Michael Barone is a Fox News Channel contributor and co-author of The Almanac of American Politics. He is Senior Political Analyst for the Washington Examiner and a Resident Fellow at the American Enterprise Institute, a Fox News Channel contributor and co-author of The Almanac of American Politics.
Michael Barone was formerly a senior writer with U.S. News & World Report. He grew up in Detroit and Birmingham, Mich. He graduated from Harvard College (1966) and Yale Law School (1969), and was an editor of the Harvard Crimson and the Yale Law Journal.
Barone served as law clerk to Judge Wade H. McCree Jr. of the United States Court of Appeals for the Sixth Circuit from 1969 to 1971. From 1974 to 1981, he was vice president of the polling firm of Peter D. Hart Research Associates. From 1981 to 1988, he was a member of the editorial page staff of The Washington Post. From 1996 to 1998, he was senior staff editor at Reader's Digest.
Barone is the principal co-author of The Almanac of American Politics, published by National Journal every two years. The first edition appeared in 1971, and the 17th edition, The Almanac of American Politics 2004, appeared in July 2003. He is also the author of Our Country: The Shaping of America from Roosevelt to Reagan (Free Press, 1990), The New Americans: How the Melting Pot Can Work Again (Regnery, 2001) and the just-released Hard America, Soft America: Competition vs. Coddling and the Competition for the Nation's Future (Crown Forum, May 2004).
Over the years, Barone has written for many publications, including The Economist, The New York Times, The Detroit News, the Detroit Free Press, The Weekly Standard, The New Republic, National Review, The American Spectator, American Enterprise, The Times Literary Supplement and The Daily Telegraph of London. He is a contributor to the Fox News Channel and has appeared on many other television programs.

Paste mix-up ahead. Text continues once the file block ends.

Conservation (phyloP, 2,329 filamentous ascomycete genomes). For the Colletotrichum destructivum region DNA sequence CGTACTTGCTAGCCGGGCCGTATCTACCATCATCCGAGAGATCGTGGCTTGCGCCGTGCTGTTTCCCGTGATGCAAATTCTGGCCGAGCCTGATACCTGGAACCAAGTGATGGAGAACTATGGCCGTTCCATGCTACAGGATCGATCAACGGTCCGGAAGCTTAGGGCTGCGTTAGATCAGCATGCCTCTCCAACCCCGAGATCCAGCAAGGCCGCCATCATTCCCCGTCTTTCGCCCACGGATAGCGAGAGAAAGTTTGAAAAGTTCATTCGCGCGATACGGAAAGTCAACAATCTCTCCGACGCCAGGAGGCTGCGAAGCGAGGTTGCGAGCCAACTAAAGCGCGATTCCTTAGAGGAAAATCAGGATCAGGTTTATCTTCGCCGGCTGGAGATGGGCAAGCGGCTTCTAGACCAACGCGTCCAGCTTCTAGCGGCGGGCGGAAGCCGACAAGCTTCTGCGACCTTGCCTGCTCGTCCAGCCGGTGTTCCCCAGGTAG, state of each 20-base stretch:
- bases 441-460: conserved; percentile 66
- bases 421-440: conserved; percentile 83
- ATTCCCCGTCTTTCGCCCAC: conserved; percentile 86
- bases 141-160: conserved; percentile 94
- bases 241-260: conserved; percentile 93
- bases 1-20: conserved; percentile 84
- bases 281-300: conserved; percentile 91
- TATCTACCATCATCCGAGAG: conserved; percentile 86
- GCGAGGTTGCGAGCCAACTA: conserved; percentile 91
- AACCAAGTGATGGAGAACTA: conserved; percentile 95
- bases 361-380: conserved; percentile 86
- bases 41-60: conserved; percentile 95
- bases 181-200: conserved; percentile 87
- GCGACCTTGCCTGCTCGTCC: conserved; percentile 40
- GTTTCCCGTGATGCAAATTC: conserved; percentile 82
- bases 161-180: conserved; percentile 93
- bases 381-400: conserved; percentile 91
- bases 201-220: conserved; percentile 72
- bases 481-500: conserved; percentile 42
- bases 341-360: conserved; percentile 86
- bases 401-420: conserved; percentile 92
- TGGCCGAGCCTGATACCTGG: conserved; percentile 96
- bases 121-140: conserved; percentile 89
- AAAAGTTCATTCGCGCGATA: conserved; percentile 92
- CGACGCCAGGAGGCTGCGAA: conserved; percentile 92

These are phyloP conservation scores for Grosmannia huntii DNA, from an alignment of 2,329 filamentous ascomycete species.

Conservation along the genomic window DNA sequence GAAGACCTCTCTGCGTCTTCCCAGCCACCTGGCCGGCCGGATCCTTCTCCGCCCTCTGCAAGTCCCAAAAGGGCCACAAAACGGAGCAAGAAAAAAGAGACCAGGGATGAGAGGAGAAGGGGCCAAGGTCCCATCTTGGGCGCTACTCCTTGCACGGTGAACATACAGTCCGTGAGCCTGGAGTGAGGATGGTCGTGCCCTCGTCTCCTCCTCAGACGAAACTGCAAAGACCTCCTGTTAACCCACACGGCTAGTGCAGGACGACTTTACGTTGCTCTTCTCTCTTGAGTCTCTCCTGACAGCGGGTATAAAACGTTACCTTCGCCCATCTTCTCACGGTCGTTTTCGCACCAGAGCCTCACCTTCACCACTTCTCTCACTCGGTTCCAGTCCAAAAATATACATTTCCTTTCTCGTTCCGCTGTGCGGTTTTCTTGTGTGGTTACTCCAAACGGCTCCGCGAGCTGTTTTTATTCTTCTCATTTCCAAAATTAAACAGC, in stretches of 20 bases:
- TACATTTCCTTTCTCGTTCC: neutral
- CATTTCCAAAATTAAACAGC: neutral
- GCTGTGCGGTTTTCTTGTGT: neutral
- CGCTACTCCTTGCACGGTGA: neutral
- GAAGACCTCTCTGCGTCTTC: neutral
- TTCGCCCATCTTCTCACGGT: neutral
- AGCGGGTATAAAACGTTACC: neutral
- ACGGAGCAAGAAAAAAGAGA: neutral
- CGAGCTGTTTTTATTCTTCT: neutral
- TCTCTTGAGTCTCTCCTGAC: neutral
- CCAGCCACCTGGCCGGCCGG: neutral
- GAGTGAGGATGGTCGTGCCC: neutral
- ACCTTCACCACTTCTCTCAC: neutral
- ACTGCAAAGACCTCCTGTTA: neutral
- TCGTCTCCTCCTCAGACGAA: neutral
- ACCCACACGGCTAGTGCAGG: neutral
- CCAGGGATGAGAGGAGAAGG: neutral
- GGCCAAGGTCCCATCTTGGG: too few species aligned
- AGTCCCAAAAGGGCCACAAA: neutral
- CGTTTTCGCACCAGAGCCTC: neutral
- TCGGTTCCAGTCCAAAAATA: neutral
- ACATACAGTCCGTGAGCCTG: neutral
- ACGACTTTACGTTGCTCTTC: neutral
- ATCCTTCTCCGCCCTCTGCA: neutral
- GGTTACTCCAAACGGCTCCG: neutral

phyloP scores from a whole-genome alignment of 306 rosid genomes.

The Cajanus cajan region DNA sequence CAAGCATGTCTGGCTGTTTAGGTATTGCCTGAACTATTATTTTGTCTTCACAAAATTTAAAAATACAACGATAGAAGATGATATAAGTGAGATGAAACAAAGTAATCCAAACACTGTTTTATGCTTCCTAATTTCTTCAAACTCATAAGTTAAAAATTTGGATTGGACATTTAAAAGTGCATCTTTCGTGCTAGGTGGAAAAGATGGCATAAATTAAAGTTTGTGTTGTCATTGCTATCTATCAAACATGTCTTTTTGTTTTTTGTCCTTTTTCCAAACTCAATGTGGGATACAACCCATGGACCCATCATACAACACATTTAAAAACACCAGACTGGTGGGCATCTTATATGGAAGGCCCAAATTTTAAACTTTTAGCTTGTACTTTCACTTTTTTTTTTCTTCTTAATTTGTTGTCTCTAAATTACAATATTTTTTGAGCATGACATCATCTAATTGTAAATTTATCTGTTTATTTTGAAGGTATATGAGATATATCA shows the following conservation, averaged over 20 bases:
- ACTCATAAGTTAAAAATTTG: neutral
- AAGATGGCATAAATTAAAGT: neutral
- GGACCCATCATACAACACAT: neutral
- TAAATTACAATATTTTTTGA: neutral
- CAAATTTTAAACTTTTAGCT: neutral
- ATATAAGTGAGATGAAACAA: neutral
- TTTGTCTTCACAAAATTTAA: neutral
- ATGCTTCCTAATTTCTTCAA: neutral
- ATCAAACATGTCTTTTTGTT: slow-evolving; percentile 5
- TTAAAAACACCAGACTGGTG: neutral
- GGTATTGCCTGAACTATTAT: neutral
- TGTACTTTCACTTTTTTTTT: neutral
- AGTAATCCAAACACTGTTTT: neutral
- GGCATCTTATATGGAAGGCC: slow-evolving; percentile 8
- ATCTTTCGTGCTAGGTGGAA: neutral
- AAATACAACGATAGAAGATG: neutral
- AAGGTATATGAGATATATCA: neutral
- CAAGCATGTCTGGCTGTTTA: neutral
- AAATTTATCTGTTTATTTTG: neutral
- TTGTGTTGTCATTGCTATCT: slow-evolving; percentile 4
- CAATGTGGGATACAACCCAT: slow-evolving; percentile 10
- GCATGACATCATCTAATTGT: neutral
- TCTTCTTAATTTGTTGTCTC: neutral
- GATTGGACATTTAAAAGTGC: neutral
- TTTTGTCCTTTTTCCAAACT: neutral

Barone lives in Washington, D.C. He has traveled to all 50 states and all 435 congressional districts. He has also traveled to 37 foreign countries and has reported on recent elections in Russia, Mexico, Italy and Britain.
Last week, masked men in camouflage garb with no insignia, dressed and equipped like Russian special forces, started taking over police stations and other government buildings in the Donets basin in Eastern Ukraine. They appeared to be working in tandem with local militias in defying the Ukrainian government.
By any realistic standard the equal pay problem is minor, certainly in comparison to the growth-stifling effects of the current tax code and the unsustainable trajectory of current entitlement programs.
Forty years is roughly the length of a working lifetime -- and long enough for history to have taken some unexpected turns. And to have proved that long-term forecasts based on extrapolations of existing trends usually end up wide of the mark.
If you've been following events in Ukraine closely, you may have seen maps, available at electoralgeography.com, showing how the ethnic Russian areas voted heavily for one candidate and the ethnic Ukrainian areas for another.
When Alexis de Tocqueville visited America in 1830, he was struck by how many Americans were participating in voluntary associations. It was quite a contrast with his native France, where power was centralized in Paris and people did not trust each other enough to join in voluntary groups.